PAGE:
What do driving examiners look for during a driving test?
Sitting a driving test can be one of the most nerve-racking experiences a young person can face, often seeing the driving examiner as someone who is going to criticise and fail them if they make even one small mistake. However, driving examiners have a set list of criteria they are monitoring during the test, most of which are common sense and based on road rules that are clearly stated in any Learner Drivers information handbook.
These criteria can be broken up into four different categories:
- Decision making and hazard awareness
- Road position
- Speed management
- Driver observation
The first criteria is decision making and hazard awareness. The driving examiner monitors the learner driver’s ability to identify hazards, such as vehicles or pedestrians approaching from adjacent streets and potentially dangerous road conditions. This also includes the drivers’ ability to ready for slowing traffic conditions, smooth brake and accelerator operation and changing lanes in traffic safely.
This links into the second criteria, which focuses on the drivers’ ability to monitor their road position, maintaining a three-second following gap wherever possible, having a good reaction and response time to avoid any sudden changes and maintain their crash avoidance space.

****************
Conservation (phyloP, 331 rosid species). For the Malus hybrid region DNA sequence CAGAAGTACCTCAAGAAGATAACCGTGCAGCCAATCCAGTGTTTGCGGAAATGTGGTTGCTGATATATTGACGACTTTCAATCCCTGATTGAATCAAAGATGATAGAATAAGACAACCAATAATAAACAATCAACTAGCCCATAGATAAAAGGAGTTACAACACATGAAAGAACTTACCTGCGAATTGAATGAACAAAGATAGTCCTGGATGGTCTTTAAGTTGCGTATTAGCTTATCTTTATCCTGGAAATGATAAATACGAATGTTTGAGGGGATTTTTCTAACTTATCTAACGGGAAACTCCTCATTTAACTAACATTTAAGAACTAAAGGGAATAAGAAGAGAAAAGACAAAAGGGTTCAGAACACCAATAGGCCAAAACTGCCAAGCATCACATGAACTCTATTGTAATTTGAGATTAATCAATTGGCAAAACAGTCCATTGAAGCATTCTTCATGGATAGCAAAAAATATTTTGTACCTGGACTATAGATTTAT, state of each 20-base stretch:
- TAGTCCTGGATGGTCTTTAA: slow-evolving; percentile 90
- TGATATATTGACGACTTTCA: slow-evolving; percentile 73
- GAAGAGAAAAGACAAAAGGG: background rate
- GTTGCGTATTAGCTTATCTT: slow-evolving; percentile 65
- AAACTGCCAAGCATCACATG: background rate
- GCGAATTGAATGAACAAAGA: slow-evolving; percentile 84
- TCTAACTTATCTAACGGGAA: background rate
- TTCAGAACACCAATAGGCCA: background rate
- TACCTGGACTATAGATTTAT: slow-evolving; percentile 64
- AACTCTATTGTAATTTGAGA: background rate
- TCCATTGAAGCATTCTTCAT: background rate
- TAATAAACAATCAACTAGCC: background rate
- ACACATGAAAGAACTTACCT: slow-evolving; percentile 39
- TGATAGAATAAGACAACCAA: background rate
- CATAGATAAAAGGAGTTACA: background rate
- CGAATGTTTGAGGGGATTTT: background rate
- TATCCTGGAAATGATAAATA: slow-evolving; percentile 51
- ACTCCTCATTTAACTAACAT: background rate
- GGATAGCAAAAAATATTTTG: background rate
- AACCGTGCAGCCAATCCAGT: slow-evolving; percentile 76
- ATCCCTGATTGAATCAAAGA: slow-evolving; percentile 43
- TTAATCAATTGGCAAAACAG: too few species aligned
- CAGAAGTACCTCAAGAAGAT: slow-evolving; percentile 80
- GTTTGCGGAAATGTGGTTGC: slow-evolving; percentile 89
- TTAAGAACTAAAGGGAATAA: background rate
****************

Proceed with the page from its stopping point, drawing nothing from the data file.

The third criteria looks at speed management, arguably one of the most important skills for any driver. The driving examiner will be looking for the driver to exhibit the ability to manage their speed to suit the driving conditions, driving at the posted speed limit as well as monitoring potential situations where they will need to reduce their speed, such as blind corners or tight spaces such as narrow streets with parked cars.
The last criteria looks at the drivers’ ability to observe the conditions around them. Continuously scanning mirrors, gauges and the roads surface, as well as checking blind spots when changing lanes, merging or reversing are the actions that the driving examiner will be checking for
If the learner driver is having lessons with a driving instructor, these criteria will be covered at length. This will give the learner driver the best chance at passing their test with flying colours, getting them out on the road with all the skills needed to operate their vehicle in a safe manner.
Finding a passion for cars from a young age, Joel carried out work experience as a mechanic whilst at school before starting an apprenticeship after finishing year 12.
After almost 10 years on the tools and in customer service, he moved into the IT realm as a Data Analyst and In-House mechanic at AutoGuru.